No One Tells a Dog When to Drink-Paleo Hydration

by CavemanGreg on August 18, 2011

drinking waterIf you are a modern day athlete, especially an endurance athlete, there is no doubt that the principles of “hydration” have been drilled into your head. And then drilled some more, and probably even a little more.  Even if you aren’t an athlete, you are probably still well aware of the “experts” recommendations to hydrate, hydrate, hydrate . Eight glasses of water a day. This many mL per 30 minutes of exercise per body weight, use x factor if its a  temperature and b humidity, and by the way if you maybe had a little too much to drink the night before factor in z. And none of this accounts for altitude or who knows what other bogus factor the hydration industry is using to get you to buy their product. If your pee is dark, you aren’t hydrated. If you are thirsty, it’s too late, you’re already dehydrated. By these standards it seems impossible to ever truly be hydrated. And this is just speaking of water. This doesn’t even take into concern this  huge overblown concern about electrolytes.

Ever since reading The Primal Blueprint, I’ve completely changed my thoughts on hydration. The Caveman rule is simple, obey your thirst. In other words, just drink when you are thirsty. There is no need to shoot for some magic number of ounces, no need to weigh yourself, no need to force yourself to make a certain amount of trips to the office water dispenser to fill up your Nalgene, or no need to follow any other silly man made rule about how much water to drink. On the most primitive of levels, your body will let you know when it needs water and that is the only time you need to drink it. If you just really enjoy drinking water, I don’t think it will hurt to drink a little more than you need, but it will cause you to urinate more often than is necessary. It is possible to drink too much water (hyper-hydration), but this is rare and difficult to do as the body is pretty good about regulating itself and you have to drink insane amounts of water to do this. (or have insufficient salt intake, which is dang near impossible too).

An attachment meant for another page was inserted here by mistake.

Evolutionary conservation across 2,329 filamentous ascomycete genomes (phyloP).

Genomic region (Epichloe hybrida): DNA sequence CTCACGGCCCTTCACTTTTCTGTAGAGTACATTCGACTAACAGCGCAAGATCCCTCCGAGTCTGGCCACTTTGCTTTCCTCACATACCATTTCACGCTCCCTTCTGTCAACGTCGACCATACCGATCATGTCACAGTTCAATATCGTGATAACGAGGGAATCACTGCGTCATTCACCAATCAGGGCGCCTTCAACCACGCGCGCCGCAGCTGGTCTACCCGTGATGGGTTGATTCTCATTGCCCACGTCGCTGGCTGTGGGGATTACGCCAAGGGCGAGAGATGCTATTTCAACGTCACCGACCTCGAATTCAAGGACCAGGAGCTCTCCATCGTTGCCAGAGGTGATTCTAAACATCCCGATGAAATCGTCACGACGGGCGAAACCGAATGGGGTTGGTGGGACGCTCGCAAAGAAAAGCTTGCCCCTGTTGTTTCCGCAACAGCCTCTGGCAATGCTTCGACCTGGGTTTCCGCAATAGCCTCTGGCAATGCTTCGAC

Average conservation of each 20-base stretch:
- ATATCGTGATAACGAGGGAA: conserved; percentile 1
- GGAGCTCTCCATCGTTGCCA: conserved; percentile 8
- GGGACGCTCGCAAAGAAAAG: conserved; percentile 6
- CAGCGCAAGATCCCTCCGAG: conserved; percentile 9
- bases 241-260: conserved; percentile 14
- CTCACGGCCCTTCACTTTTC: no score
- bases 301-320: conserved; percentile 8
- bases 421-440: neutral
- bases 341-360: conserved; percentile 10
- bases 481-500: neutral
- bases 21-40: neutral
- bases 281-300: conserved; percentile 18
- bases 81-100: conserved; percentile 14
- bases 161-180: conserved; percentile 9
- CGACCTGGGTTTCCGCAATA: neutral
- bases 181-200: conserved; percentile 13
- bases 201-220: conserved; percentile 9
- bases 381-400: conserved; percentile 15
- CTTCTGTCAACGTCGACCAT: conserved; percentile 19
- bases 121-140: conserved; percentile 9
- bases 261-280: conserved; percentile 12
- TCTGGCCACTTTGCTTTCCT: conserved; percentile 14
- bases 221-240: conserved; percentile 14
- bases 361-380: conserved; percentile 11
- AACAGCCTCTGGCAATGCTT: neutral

I was inspired to write this post after listening to a podcast on Ben Greenfield fitness titled “The Death of Gatorade…” I’m subscribed to Ben’s site because he offers some pretty good advice. It’s not quite 100% Paleo, but he does advocate lower carb eating habits, whole foods, and is a successful athlete as well. This podcast caught my attention since I have given up Gatorade and most other sports drinks and have been formulating my own ideas about Paleo hydration, basically that sports drinks are a fad and we shouldn’t worry about drinking water so dang much. Click on the link above to listen to the podcast. Fast forward to 34:22 to begin the interview with  Dr. Tim Noakes , a South African doctor of exercise at Capetown University, known and respected for challenging the paradigm of sports physiology. This interview will forever change the way you look at hydration and sports drinks, especially if you are an elite athlete. If you don’t have a good 40 minutes to listen to it, here are some key points of the message:

  • Most people don’t know what true dehydration and its symptoms are. Imagine you are stranded in Death Valley California or some other stupid hot vast dry desert. You are trekking mindlessly through barren wasteland. It’s 110 degrees, 5% humidity. You happen to have a one liter bottled water with you. By the second morning, if you made it through the cold night, you finish the last drop of water. Let’s just say you have a map and know that freshwater or civilization is 40 miles away. You have to hike 30 miles today, and 10 in the morning. By midday you are starting to become dehydrated. You aren’t urinating anymore and if you are it’s becoming dark. You’re feeling tired and irritable. By nightfall you are truly dehydrated and things are not looking great. By this point you are very thirsty and may have a headache. Your skin is dry, your tongue is maybe swollen, and you feel dizzy. You get an early start on day 3, but the desert is a formidable place and it warms up quickly. Maybe you have 2 miles left to salvation. At this point, you are super dehydrated probably experiencing delirium. Your heart rate has picked up because your blood pressure has dropped due to a decrease in blood plasma. Your body temperature is at a dangerous level because you stopped sweating sometime the day before. If you don’t find water soon, your body will shut down and you will die. I made this scenario up, but Noakes argues that this is true dehydration, not finishing a run on a hot day, feeling thirsty, and saying to your friend “gosh I’m so dehydrated” Dont’ get me wrong, water needs to be replenished after hard workouts in warm or dry conditions, but you aren’t really dehydrated, you’re just really thirsty.